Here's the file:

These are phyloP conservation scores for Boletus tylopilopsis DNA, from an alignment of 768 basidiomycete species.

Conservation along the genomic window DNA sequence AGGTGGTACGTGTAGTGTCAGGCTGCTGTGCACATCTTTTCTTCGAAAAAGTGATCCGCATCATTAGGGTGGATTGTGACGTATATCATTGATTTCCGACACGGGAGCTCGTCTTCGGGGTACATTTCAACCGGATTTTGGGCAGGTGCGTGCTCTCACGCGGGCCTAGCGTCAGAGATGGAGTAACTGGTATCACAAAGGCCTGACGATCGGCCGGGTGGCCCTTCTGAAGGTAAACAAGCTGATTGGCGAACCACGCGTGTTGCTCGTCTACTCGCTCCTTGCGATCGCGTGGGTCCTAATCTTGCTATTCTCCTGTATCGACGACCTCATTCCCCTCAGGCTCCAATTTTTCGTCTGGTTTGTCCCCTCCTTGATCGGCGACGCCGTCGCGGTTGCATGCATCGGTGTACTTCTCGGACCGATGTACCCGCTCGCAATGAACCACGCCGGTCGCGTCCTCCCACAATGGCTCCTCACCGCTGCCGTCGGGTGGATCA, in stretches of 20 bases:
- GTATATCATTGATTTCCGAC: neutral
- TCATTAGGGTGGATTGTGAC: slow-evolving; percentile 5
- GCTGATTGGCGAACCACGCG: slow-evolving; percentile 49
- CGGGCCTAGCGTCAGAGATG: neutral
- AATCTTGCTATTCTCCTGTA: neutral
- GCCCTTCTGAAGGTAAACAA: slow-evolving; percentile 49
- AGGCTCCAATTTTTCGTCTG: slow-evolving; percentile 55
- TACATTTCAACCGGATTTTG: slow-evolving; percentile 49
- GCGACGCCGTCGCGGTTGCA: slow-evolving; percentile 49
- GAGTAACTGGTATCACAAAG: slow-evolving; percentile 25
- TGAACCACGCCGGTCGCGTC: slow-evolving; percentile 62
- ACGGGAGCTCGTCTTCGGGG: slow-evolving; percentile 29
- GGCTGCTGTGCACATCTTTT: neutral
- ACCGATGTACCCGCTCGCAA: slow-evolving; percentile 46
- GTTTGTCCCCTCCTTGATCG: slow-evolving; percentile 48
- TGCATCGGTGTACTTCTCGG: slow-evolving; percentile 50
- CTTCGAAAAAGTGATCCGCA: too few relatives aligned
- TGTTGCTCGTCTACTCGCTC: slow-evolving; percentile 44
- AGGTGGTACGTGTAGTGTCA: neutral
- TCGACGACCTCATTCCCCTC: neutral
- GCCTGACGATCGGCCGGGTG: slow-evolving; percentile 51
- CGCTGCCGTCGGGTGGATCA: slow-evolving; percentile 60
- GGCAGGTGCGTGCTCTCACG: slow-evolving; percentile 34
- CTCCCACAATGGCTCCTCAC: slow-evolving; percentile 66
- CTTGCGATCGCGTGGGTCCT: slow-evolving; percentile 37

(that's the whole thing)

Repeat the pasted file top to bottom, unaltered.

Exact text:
These are phyloP conservation scores for Boletus tylopilopsis DNA, from an alignment of 768 basidiomycete species.

Conservation along the genomic window DNA sequence AGGTGGTACGTGTAGTGTCAGGCTGCTGTGCACATCTTTTCTTCGAAAAAGTGATCCGCATCATTAGGGTGGATTGTGACGTATATCATTGATTTCCGACACGGGAGCTCGTCTTCGGGGTACATTTCAACCGGATTTTGGGCAGGTGCGTGCTCTCACGCGGGCCTAGCGTCAGAGATGGAGTAACTGGTATCACAAAGGCCTGACGATCGGCCGGGTGGCCCTTCTGAAGGTAAACAAGCTGATTGGCGAACCACGCGTGTTGCTCGTCTACTCGCTCCTTGCGATCGCGTGGGTCCTAATCTTGCTATTCTCCTGTATCGACGACCTCATTCCCCTCAGGCTCCAATTTTTCGTCTGGTTTGTCCCCTCCTTGATCGGCGACGCCGTCGCGGTTGCATGCATCGGTGTACTTCTCGGACCGATGTACCCGCTCGCAATGAACCACGCCGGTCGCGTCCTCCCACAATGGCTCCTCACCGCTGCCGTCGGGTGGATCA, in stretches of 20 bases:
- GTATATCATTGATTTCCGAC: neutral
- TCATTAGGGTGGATTGTGAC: slow-evolving; percentile 5
- GCTGATTGGCGAACCACGCG: slow-evolving; percentile 49
- CGGGCCTAGCGTCAGAGATG: neutral
- AATCTTGCTATTCTCCTGTA: neutral
- GCCCTTCTGAAGGTAAACAA: slow-evolving; percentile 49
- AGGCTCCAATTTTTCGTCTG: slow-evolving; percentile 55
- TACATTTCAACCGGATTTTG: slow-evolving; percentile 49
- GCGACGCCGTCGCGGTTGCA: slow-evolving; percentile 49
- GAGTAACTGGTATCACAAAG: slow-evolving; percentile 25
- TGAACCACGCCGGTCGCGTC: slow-evolving; percentile 62
- ACGGGAGCTCGTCTTCGGGG: slow-evolving; percentile 29
- GGCTGCTGTGCACATCTTTT: neutral
- ACCGATGTACCCGCTCGCAA: slow-evolving; percentile 46
- GTTTGTCCCCTCCTTGATCG: slow-evolving; percentile 48
- TGCATCGGTGTACTTCTCGG: slow-evolving; percentile 50
- CTTCGAAAAAGTGATCCGCA: too few relatives aligned
- TGTTGCTCGTCTACTCGCTC: slow-evolving; percentile 44
- AGGTGGTACGTGTAGTGTCA: neutral
- TCGACGACCTCATTCCCCTC: neutral
- GCCTGACGATCGGCCGGGTG: slow-evolving; percentile 51
- CGCTGCCGTCGGGTGGATCA: slow-evolving; percentile 60
- GGCAGGTGCGTGCTCTCACG: slow-evolving; percentile 34
- CTCCCACAATGGCTCCTCAC: slow-evolving; percentile 66
- CTTGCGATCGCGTGGGTCCT: slow-evolving; percentile 37